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Flux and fluoride


#1

Hello Smithers,

Confused some on flux and fluorides and hoping for some
enlightenment. My new studio doesn’t have the greatest ventilation
at this point and so looking to get rid of fumes where I can (using
pickle cold, liver of sulfur cold and having good results)

I was at a workshop and the instructor said to get the Ottoflux
silver brazing paste flux from Ottofrei as it doesn’t contain
fluorides. As a dutiful student I ordered it and just got it in the
mail. On their catalog it says no fluoride but on their container on
the back it states: Precautions use adequate ventilation when
brazing. Contains fluorides. Then on the front of the container it
says contains no potassium bifluoride? Not having any chemistry
background I really don’t know if this is actually any safer. Any
input is greatly appreciated. If this is not any safer can someone
suggest a safe paste flux?

Peace,
Carole


#2

I think the Otto Flux is Superior 601 or something similar, if so
then it has no potassium bifluoride but it contains other fluoride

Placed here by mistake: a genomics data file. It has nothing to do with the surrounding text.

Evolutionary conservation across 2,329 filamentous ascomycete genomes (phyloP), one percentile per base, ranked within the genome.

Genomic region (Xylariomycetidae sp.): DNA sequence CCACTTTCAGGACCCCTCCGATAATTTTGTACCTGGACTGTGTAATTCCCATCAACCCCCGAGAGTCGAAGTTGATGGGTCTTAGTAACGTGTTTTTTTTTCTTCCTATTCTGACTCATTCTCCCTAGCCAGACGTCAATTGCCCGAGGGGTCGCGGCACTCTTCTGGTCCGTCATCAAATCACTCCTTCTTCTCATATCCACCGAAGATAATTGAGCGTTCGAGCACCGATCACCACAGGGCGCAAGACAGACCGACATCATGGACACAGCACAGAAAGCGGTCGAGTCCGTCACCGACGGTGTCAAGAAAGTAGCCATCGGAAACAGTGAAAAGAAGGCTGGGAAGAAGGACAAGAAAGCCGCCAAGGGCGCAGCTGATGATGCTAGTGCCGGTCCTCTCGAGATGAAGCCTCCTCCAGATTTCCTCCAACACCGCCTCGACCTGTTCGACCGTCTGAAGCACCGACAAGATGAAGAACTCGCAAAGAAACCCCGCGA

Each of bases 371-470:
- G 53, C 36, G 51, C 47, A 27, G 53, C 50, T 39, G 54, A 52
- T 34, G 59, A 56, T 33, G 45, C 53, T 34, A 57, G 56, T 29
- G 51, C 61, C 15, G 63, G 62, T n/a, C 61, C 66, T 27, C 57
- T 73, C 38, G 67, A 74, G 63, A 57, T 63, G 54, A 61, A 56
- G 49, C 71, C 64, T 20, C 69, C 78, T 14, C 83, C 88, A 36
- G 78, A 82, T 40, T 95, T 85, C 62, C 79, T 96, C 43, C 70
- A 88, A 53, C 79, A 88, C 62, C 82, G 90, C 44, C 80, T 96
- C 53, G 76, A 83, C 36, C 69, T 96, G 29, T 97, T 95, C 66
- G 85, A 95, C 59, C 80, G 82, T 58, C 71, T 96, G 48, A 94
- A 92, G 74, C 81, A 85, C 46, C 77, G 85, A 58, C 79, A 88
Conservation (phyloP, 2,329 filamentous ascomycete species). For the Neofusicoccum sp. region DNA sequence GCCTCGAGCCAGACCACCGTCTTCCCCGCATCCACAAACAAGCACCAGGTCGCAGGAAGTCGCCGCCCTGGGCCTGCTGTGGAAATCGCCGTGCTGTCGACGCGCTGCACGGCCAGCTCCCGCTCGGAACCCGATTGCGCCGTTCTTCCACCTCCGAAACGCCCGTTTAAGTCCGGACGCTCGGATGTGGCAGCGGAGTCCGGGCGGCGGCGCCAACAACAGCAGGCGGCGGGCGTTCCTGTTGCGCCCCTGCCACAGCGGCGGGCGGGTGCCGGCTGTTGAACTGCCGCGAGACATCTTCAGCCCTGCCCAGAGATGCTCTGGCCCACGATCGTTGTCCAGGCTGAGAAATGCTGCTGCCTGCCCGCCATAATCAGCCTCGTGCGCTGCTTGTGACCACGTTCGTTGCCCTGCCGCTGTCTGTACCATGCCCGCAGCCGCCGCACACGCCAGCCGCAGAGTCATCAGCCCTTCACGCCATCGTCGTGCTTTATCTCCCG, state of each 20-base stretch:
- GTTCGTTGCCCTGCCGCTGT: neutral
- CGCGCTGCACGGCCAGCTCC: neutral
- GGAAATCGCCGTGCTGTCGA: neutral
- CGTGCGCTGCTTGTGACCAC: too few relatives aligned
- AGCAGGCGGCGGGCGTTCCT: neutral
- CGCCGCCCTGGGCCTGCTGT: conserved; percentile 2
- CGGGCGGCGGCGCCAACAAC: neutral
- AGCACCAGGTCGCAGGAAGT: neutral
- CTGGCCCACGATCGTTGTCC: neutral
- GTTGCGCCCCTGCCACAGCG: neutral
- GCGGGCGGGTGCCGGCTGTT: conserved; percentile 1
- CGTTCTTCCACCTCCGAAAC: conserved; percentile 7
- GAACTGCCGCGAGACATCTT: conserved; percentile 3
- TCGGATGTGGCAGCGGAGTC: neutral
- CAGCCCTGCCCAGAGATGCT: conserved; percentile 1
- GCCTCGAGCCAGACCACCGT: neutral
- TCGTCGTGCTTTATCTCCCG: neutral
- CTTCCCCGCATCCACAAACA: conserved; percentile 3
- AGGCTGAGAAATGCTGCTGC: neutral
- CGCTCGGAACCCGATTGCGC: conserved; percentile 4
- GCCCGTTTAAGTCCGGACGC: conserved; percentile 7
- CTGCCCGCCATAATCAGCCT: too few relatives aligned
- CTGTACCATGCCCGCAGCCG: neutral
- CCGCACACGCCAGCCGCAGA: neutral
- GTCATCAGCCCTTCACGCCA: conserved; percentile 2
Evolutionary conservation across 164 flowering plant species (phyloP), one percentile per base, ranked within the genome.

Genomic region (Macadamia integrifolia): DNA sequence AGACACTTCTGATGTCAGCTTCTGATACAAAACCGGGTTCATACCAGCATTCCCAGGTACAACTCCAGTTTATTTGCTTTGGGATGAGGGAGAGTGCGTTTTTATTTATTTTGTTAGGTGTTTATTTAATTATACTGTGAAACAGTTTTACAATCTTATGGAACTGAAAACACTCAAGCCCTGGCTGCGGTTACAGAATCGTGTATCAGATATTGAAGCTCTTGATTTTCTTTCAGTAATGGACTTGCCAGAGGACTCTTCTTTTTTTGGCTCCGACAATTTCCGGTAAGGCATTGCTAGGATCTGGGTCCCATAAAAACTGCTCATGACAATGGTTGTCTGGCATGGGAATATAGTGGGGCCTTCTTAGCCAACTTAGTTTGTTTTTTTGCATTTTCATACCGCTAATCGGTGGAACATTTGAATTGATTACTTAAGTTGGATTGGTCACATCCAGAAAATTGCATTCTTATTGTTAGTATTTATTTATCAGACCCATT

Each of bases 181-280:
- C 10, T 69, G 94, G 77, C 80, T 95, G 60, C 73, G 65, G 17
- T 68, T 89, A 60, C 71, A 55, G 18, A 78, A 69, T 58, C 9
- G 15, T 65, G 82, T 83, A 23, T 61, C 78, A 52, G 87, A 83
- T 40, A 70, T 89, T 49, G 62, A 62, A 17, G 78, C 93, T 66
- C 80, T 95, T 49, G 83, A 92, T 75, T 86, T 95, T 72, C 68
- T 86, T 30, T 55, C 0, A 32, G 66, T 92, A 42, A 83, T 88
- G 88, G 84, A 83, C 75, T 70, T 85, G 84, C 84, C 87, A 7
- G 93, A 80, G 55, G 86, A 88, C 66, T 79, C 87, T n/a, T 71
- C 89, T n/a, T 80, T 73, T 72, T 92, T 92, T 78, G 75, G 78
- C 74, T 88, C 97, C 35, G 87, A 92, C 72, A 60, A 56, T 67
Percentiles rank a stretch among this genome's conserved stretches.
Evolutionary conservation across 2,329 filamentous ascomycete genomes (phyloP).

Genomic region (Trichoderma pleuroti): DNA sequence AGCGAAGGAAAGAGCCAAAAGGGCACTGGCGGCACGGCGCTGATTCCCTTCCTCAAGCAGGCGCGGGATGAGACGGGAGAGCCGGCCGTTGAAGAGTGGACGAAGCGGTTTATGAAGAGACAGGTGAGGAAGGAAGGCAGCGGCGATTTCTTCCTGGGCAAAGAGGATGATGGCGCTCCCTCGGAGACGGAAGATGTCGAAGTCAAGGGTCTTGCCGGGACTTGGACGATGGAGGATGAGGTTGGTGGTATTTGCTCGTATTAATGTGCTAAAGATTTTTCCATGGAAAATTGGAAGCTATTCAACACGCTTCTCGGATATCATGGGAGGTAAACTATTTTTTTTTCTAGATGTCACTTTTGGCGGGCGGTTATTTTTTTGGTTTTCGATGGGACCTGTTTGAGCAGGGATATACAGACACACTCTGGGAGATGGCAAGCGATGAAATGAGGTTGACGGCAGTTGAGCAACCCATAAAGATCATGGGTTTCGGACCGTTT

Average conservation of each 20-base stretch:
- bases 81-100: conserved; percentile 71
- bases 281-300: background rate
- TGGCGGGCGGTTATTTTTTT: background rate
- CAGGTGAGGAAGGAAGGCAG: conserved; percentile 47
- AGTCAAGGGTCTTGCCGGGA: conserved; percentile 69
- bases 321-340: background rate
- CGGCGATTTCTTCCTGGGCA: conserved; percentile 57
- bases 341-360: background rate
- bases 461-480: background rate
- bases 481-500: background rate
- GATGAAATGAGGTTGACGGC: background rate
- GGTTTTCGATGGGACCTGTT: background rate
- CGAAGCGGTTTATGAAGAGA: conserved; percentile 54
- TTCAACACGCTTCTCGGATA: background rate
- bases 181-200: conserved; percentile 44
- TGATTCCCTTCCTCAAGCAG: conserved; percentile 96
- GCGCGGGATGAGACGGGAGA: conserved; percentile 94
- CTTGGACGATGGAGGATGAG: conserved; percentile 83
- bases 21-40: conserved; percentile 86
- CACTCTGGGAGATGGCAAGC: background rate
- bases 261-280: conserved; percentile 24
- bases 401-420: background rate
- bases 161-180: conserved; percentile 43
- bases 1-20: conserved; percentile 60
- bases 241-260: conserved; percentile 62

compounds potassium fluorohydroborate and potassium fluoborate. If
you don’t want any fluorides then you can buy Superior 650 or a
similar flux. They are basically just potassium tetraborate, which is
very similar to borax but it is the potassium salt not the sodium
salt so no yellow sodium flare when it is heated with the torch. You
will find it doesn’t work as well as the Otto Flux though.

James Binnion
James Binnion Metal Arts


#3

Hello Carole,

I embraze the fact that you’re working save however, You’ll always
have fumes.

Rio grande, Stuller, Hoover and Strong, Fisher and many other
dealers are selling saver products compared with fluorides A mixture
of borax and water is -as far as I know- the savest solution.

I’m sure that other people in this forum have more knowledge about
the chemical explanation of borax or other fluxes. Be aware that the
use of 2,4 gramms borax per kilo weight can be deadly for humans. The
poisinous of a chemical is not the chemical itself but the quantity
of it.

Have fun and enjoy
Pedro


#4

i use Handy Flux

John


#5
I'm sure that other people in this forum have more knowledge about
the chemical explanation of borax or other fluxes. Be aware that
the use of 2,4 gramms borax per kilo weight can be deadly for
humans. The poisinous of a chemical is not the chemical itself but
the quantity of it. 

Deadly ?- that is if someone ingests it…I’m presuming most
jewellers, and even novices aren’t affine to drinking ANY chemical or
compound in the studio…At least i hope you all have at least that
much sense ! However, if you are craving a shot glass of apple green
flux, i recommend your getting a new hobby or considering another
business… Have some sense people, nothing in the studio is intended
for ingestion! Whilst the argument for ingesting activated charcoal
(as a detoxificant ) may arise - though completely off topic, -